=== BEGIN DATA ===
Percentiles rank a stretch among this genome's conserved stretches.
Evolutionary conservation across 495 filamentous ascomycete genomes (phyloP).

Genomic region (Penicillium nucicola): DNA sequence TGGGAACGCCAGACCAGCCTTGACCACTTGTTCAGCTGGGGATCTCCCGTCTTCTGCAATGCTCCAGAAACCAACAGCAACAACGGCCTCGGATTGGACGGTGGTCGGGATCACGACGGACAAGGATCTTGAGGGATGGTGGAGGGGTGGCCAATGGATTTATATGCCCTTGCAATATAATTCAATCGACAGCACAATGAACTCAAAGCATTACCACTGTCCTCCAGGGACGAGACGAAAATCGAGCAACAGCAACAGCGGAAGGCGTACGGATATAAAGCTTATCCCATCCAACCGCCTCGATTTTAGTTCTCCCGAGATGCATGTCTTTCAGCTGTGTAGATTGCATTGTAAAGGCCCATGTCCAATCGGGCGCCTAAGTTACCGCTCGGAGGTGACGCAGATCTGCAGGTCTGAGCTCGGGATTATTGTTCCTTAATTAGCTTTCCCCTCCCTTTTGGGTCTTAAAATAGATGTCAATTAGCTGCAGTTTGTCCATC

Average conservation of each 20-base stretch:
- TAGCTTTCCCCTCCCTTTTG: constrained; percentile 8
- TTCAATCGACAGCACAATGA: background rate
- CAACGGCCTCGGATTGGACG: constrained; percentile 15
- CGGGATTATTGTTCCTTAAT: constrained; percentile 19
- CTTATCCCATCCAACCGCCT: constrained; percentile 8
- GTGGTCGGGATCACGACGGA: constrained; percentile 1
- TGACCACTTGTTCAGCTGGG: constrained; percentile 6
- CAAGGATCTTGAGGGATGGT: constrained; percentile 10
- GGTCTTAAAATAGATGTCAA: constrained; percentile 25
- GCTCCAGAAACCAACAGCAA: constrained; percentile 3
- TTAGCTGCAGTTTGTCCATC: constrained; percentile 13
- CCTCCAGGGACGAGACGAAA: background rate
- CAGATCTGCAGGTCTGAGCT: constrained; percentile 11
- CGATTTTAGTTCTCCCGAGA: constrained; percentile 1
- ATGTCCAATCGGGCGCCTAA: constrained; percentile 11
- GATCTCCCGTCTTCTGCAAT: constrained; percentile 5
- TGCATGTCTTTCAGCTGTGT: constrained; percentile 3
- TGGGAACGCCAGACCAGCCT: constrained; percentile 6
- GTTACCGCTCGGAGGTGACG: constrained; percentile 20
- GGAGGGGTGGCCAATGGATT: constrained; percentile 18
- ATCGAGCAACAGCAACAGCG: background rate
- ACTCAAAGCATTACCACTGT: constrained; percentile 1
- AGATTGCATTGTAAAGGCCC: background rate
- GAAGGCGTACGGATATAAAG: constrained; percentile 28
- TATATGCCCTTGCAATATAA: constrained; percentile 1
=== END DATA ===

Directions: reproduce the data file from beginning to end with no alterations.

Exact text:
Percentiles rank a stretch among this genome's conserved stretches.
Evolutionary conservation across 495 filamentous ascomycete genomes (phyloP).

Genomic region (Penicillium nucicola): DNA sequence TGGGAACGCCAGACCAGCCTTGACCACTTGTTCAGCTGGGGATCTCCCGTCTTCTGCAATGCTCCAGAAACCAACAGCAACAACGGCCTCGGATTGGACGGTGGTCGGGATCACGACGGACAAGGATCTTGAGGGATGGTGGAGGGGTGGCCAATGGATTTATATGCCCTTGCAATATAATTCAATCGACAGCACAATGAACTCAAAGCATTACCACTGTCCTCCAGGGACGAGACGAAAATCGAGCAACAGCAACAGCGGAAGGCGTACGGATATAAAGCTTATCCCATCCAACCGCCTCGATTTTAGTTCTCCCGAGATGCATGTCTTTCAGCTGTGTAGATTGCATTGTAAAGGCCCATGTCCAATCGGGCGCCTAAGTTACCGCTCGGAGGTGACGCAGATCTGCAGGTCTGAGCTCGGGATTATTGTTCCTTAATTAGCTTTCCCCTCCCTTTTGGGTCTTAAAATAGATGTCAATTAGCTGCAGTTTGTCCATC

Average conservation of each 20-base stretch:
- TAGCTTTCCCCTCCCTTTTG: constrained; percentile 8
- TTCAATCGACAGCACAATGA: background rate
- CAACGGCCTCGGATTGGACG: constrained; percentile 15
- CGGGATTATTGTTCCTTAAT: constrained; percentile 19
- CTTATCCCATCCAACCGCCT: constrained; percentile 8
- GTGGTCGGGATCACGACGGA: constrained; percentile 1
- TGACCACTTGTTCAGCTGGG: constrained; percentile 6
- CAAGGATCTTGAGGGATGGT: constrained; percentile 10
- GGTCTTAAAATAGATGTCAA: constrained; percentile 25
- GCTCCAGAAACCAACAGCAA: constrained; percentile 3
- TTAGCTGCAGTTTGTCCATC: constrained; percentile 13
- CCTCCAGGGACGAGACGAAA: background rate
- CAGATCTGCAGGTCTGAGCT: constrained; percentile 11
- CGATTTTAGTTCTCCCGAGA: constrained; percentile 1
- ATGTCCAATCGGGCGCCTAA: constrained; percentile 11
- GATCTCCCGTCTTCTGCAAT: constrained; percentile 5
- TGCATGTCTTTCAGCTGTGT: constrained; percentile 3
- TGGGAACGCCAGACCAGCCT: constrained; percentile 6
- GTTACCGCTCGGAGGTGACG: constrained; percentile 20
- GGAGGGGTGGCCAATGGATT: constrained; percentile 18
- ATCGAGCAACAGCAACAGCG: background rate
- ACTCAAAGCATTACCACTGT: constrained; percentile 1
- AGATTGCATTGTAAAGGCCC: background rate
- GAAGGCGTACGGATATAAAG: constrained; percentile 28
- TATATGCCCTTGCAATATAA: constrained; percentile 1